Trends: Not All Watches Are Created Equal
by Martin Green
Trends rule a larger part of our lives than many of us wish to admit.
Sometimes we follow trends consciously, but often we are subconsciously influenced in the choices we make. The trick for manufacturers is to align themselves with trends while remaining in sync with the original “DNA” of the brand.
This very delicate tightrope walk is unfortunately a necessity all brands must perform. But how successfully they achieve their goals is different for each brand, and sometimes even for each model line within the brand.
On the occasion of the 150th anniversary of Chopard in 2010, the brand’s patriarch, Karl Scheufele, put this delicate struggle into words: “My constant challenge has been to hone our sense of observation and to recognize contemporary trends and demands early enough to enable them to shape our business in such a way as to prepare it for the future and for subsequent generations. I view tradition not as a matter of admiring ashes but instead of stirring the embers, of using them to provide a springboard for the future that offers both a sense of continuity and the inspiration to create new things.”
While a tightrope is at least a straight line, trends are often not as clearly visible or delineated. Each product has its own path, yet at the same time the product also needs to fit into the perimeter set by the “DNA” of the brand it belongs to, and even that perimeter is not as clearly defined as we would like it to be.
The tightrope walk is all about finding borders and stretching the perimeter, but without going too far. While it would be hard to accept a tourbillon made by Rolex, for example, the Sky-Dweller, which is quite complicated for a brand best known for its time-only and chronograph watches, was embraced rather quickly.
Same brand, different watches
While the brand’s “DNA” determines the perimeter, that doesn’t mean that when the different watch collections stay within it they are successful. In some cases, the brand needs to align a collection more with current trends than in others.
Two watch collections by the same brand offer a good example; and both watches can be described as about as successful as it gets in high-end watchmaking: Omega’s Seamaster and Speedmaster have both played prominent roles in the history of watches. The Seamaster by adapting to the way times change (see Element Of Surprise: Omega’s Constellation And Seamaster Were Designed By René Bannwart, Founder Of Corum) and the Speedmaster by mainly staying the same.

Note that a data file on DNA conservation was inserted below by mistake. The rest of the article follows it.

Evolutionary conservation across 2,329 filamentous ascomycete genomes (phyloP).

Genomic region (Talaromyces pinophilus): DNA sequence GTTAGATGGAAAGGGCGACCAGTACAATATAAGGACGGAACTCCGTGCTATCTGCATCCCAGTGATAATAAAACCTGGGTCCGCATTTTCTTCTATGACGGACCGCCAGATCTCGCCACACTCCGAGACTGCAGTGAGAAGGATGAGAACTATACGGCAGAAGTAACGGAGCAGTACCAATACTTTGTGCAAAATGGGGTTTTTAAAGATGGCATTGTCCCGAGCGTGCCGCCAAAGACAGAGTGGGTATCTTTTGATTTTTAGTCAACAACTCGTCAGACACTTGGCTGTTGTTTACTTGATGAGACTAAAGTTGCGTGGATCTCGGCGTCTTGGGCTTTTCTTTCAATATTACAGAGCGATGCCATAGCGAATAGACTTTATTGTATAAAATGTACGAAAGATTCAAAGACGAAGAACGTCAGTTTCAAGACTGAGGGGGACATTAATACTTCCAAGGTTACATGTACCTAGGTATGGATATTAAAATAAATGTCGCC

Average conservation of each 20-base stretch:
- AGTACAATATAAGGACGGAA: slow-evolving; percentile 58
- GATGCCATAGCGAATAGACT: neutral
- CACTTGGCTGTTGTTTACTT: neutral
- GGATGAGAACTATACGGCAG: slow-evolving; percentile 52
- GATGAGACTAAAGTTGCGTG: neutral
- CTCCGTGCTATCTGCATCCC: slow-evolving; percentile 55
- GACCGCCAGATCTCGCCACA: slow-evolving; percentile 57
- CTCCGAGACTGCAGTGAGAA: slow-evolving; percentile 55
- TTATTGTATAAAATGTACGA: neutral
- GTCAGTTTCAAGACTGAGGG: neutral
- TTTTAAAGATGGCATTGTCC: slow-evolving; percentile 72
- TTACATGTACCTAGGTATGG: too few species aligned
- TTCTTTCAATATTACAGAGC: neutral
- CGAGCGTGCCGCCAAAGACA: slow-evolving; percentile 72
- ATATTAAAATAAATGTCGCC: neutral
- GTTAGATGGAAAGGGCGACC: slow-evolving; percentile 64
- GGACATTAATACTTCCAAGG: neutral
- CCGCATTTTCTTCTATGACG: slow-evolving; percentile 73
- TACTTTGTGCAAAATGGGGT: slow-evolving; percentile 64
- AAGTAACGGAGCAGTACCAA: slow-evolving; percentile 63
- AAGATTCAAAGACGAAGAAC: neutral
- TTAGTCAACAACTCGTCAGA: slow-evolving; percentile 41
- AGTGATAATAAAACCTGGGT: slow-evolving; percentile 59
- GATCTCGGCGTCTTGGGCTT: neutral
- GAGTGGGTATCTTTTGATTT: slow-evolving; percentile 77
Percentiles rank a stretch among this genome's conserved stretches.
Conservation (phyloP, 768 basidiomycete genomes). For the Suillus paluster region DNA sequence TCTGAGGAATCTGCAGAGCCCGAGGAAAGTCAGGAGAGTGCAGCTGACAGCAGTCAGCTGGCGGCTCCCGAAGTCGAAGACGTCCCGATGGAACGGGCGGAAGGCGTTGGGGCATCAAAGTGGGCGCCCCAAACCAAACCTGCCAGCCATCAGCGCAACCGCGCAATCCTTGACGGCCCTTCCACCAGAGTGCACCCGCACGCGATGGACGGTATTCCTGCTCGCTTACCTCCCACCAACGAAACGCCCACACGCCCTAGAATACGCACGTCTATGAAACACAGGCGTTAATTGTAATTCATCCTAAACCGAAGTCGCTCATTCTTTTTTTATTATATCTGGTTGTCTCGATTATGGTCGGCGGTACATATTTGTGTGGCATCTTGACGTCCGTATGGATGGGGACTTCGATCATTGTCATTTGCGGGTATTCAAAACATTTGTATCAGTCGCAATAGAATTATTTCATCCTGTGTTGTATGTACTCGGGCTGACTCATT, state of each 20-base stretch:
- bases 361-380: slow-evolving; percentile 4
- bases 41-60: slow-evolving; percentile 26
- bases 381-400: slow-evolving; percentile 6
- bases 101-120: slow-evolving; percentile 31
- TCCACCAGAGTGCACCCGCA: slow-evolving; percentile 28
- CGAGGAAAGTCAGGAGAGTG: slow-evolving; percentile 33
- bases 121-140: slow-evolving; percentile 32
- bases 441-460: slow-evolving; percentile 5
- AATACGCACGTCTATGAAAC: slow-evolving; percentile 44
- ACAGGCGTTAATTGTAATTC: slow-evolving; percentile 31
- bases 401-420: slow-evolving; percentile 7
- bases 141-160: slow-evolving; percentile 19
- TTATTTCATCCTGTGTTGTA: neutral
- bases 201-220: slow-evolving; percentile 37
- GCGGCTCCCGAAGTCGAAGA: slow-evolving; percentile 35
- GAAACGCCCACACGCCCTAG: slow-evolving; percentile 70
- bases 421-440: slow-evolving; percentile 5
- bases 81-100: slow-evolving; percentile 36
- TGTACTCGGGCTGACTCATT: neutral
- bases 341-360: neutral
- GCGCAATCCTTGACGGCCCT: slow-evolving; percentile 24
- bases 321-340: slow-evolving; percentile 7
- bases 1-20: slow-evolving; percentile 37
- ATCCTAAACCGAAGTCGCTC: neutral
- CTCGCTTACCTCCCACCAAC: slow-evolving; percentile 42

The Seamaster sealed its career by always being the right watch for every era it was in. It is a perfect example of a watch that kept in touch with Omega’s “DNA,” adapted in each design in just the right way. In hindsight, these adaptions might seem extreme as we compare the Proplof with the very first Seamaster Reference CK 2518, but for the time when each of these was part of Omega’s collection, they were just right.
Follow the money . . .
Trends equal money.
Trendy equals popular, and that is what people spend money on. Being for-profit companies, watch manufacturers are obliged to follow trends, especially when they are part of a larger conglomerate and registered on the stock market.
Following some trends is easier than others: blue dials have been all the rage lately, and nearly every brand can play into this fairly safely. With the bronze case trend, it already becomes a bit more problematic. The bronze case trend makes sense for brands like Panerai and Tudor because there is historical precedent, but I feel that Montblanc overstretched with its 1858 Chronograph in bronze (see Montblanc’s 2017 TimeWalker And Bronze 1858 Watches: Sporty And Automative With A Healthy Side Of Nostalgia and Montblanc’s 1858 Chronograph Tachymeter Unique Piece For Only Watch 2017: Old School To The Core, And That’s A Good Thing!).